Healthcare has come a long way from giving a reactive response to standard, isolated incidents through subjective decision making. We have moved to a better form of care that functions on available personal information and medical history of a patient. This better form draws its efficacy from a very important variable – clinical data analysis. Although hospitals have figured operational and financial data in their working for decades, the use of universally usable clinical data to make more informed care choices is relatively new. Generally, this clinical data contains information about patients, such as diagnosis, treatments administered, medicines prescribed, procedures and lab tests conducted, and hospitalizations.

Generally, clinical data is driven by a variety of sources, including electronic health records, disease registries, patient surveys, and information exchanges among care providers. Effective analytics make this highly exhaustible data more useful and well aligned with the requirements of people who require actionable medical history for a patient. Here are 3 ways clinical data analytics is making healthcare better and reducing care costs.

1)  Clinical data analytics encourage preventive care over reactive care – reactive healthcare is costlier than preventive healthcare, and the existing trend shows that people tend to seek healthcare when there is a problem. Through clinical data analytics, preventive care can be practically implemented. With preventive care, hospitals can keep patients out of the costly emergency room care and reduce their healthcare costs. Predictive modeling, a part of clinical data analytics, is used by caregivers to determine the risk percentage to an individual’s health. Through these numbers, analytics can guide caregivers to provide precautionary care that can help cull the problem before it acutely infests the patient.

2)  Clinical data analytics provide evidence based treatment to patients – With more and more patients relying on electronic health records for sharing their information with caregivers, hospitals are now more equipped to make better care decisions for patients. Through relevant historical information about patients and their medical past, caregivers can mitigate the risk of post operation problems, such as surgical site infections, poor physical function, reaction to medicines and allergies. Traditionally, such problems have created unforeseen financial burden for hospitals and caregivers through unreimbursed costs, and have hampered patient satisfaction post operations. With clinical data analytics, such instances can be reduced to decrease costs and increase satisfaction.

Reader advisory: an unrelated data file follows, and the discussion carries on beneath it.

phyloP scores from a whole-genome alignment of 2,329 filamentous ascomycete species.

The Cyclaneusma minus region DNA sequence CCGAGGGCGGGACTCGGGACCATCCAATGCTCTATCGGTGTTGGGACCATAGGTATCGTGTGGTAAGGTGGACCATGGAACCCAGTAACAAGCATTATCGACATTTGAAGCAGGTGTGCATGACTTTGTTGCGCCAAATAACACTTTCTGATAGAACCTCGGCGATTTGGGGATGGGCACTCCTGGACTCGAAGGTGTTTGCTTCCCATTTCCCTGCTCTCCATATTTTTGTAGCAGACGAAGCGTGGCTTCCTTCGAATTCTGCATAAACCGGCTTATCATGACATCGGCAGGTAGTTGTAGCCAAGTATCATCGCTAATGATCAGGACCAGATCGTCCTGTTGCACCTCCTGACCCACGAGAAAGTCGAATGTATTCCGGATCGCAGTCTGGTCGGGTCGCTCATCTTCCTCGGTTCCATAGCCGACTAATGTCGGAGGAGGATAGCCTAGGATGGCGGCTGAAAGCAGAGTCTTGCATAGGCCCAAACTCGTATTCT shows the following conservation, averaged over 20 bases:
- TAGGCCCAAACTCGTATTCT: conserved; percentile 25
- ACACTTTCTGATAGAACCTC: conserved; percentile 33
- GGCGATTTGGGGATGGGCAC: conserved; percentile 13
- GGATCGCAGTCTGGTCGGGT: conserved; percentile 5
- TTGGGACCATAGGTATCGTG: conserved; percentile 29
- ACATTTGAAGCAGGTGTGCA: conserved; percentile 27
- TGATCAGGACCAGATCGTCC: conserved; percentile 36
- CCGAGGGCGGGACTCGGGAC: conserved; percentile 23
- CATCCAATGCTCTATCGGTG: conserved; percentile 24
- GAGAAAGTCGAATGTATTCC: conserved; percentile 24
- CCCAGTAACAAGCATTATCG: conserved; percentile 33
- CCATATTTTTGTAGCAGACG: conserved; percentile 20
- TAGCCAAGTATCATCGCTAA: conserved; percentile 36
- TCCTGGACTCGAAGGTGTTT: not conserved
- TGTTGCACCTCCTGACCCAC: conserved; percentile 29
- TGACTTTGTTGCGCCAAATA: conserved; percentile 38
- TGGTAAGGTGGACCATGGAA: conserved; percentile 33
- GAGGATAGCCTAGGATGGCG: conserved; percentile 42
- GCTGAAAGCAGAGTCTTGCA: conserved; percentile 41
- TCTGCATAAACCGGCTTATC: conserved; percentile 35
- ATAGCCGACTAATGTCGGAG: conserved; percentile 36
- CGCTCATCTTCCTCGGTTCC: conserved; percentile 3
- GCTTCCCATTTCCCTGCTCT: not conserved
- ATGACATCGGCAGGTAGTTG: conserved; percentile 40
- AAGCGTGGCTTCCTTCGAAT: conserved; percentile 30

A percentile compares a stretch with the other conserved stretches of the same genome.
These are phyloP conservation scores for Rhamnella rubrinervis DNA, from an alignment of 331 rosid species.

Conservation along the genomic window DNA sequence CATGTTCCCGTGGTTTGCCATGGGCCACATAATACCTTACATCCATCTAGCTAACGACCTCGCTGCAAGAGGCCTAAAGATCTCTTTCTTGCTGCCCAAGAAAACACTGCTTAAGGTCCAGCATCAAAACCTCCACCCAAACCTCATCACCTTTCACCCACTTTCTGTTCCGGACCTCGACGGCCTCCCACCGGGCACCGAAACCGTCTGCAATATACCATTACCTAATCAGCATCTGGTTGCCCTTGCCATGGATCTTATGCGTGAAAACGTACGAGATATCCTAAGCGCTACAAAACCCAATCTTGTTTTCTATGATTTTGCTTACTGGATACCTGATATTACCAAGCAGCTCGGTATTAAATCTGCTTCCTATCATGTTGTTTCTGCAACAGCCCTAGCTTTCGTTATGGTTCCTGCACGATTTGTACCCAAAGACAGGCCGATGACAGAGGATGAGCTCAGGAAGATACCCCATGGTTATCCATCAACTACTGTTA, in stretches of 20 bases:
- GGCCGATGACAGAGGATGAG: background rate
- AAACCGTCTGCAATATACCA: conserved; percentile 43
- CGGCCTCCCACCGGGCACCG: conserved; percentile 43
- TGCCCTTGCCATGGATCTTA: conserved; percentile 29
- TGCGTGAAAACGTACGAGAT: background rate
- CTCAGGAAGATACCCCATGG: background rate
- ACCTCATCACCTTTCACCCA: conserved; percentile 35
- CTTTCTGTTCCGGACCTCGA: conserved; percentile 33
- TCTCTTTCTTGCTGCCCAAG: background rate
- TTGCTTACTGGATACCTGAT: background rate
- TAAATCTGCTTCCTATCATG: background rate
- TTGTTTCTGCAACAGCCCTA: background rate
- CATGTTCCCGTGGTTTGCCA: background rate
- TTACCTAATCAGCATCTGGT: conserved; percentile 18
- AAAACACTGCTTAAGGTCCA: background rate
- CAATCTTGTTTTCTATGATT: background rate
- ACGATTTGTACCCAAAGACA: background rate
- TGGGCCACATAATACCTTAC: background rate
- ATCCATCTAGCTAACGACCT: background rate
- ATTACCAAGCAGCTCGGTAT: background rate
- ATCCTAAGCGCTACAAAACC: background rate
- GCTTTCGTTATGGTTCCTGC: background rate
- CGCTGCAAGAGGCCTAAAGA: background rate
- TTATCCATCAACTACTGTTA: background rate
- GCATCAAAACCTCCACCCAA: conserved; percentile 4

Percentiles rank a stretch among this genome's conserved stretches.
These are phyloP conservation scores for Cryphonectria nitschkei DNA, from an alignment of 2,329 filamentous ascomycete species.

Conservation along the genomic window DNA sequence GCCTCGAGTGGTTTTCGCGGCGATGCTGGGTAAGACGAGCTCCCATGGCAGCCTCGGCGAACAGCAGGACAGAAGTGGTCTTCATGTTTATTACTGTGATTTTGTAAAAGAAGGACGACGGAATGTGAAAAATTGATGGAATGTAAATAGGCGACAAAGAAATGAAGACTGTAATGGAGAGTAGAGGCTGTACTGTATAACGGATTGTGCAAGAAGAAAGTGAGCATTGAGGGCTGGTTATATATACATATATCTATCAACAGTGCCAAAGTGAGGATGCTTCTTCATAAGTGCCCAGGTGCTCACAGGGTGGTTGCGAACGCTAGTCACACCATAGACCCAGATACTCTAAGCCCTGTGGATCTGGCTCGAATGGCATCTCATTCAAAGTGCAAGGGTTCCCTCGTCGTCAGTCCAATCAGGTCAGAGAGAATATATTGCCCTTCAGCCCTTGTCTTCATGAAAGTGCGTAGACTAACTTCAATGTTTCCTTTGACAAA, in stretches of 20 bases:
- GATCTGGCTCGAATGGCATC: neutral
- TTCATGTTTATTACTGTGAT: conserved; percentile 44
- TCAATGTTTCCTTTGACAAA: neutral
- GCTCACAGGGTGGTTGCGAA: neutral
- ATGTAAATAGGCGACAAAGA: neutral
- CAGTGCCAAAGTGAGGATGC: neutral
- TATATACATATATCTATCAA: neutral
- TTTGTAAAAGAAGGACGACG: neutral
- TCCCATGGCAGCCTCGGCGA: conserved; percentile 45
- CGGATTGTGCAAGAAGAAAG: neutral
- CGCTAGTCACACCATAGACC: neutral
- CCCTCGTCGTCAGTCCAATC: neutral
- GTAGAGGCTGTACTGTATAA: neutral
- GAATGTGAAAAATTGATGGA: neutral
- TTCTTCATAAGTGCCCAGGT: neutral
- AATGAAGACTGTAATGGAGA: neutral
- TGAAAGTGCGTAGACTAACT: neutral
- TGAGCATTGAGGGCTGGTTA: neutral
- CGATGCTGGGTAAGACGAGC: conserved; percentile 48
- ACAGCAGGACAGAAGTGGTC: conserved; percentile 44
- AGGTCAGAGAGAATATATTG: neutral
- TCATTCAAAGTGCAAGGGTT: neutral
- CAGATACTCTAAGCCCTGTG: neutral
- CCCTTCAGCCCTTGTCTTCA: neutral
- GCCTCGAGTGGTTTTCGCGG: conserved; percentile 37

3)  Clinical data analytics enable personalized care – Patients have frequently suffered the vicious cycle of changing doctors and getting stuck with the same set of tests, questions, and procedures over and over again. Usually, this type of care wastes time, money and effort, and does not bring any drastic improvement in patient’s health condition. With analytics, patients can drive a personalized care through an acute analysis of their clinical data that can bring suggestions for preventive care and wellness measures. Through the available data, doctors can generate a rounded view of the patient’s health and can drive better diagnosis and timely treatment. Other than reducing recurring costs of follow up care and hospital resources, caregivers can hope to provide a better care experience to patients by this personalization.  This personalization also improves chronic disease management programs for several patients. Through a better insight into patient history, caregivers are able to improve the efficacy of chronic disease management programs, such as how to administer self-care and how & when to take your medications.

Collectively, clinical data analytics can move the healthcare industry from a subjective, case by case approach to an objective, quantified approach that enables doctors to make better informed decisions. Through this objectivity, caregivers can reduce costs by reducing readmissions, emergency department visits, and wait times. Needless to say, the detailed insight through clinical data breakdown not only drives business by improving clinical outcomes but also affects higher patient satisfaction and improved care. Hospitals and caregivers have already begun investing in clinical data to provide better, well rounded care to their patients. As these hospitals improve healthcare by reducing costs, eliminating readmissions, and raising patient satisfaction, the industry will gather enough momentum to make a huge push for inculcating clinical data analytics in their base strategy.

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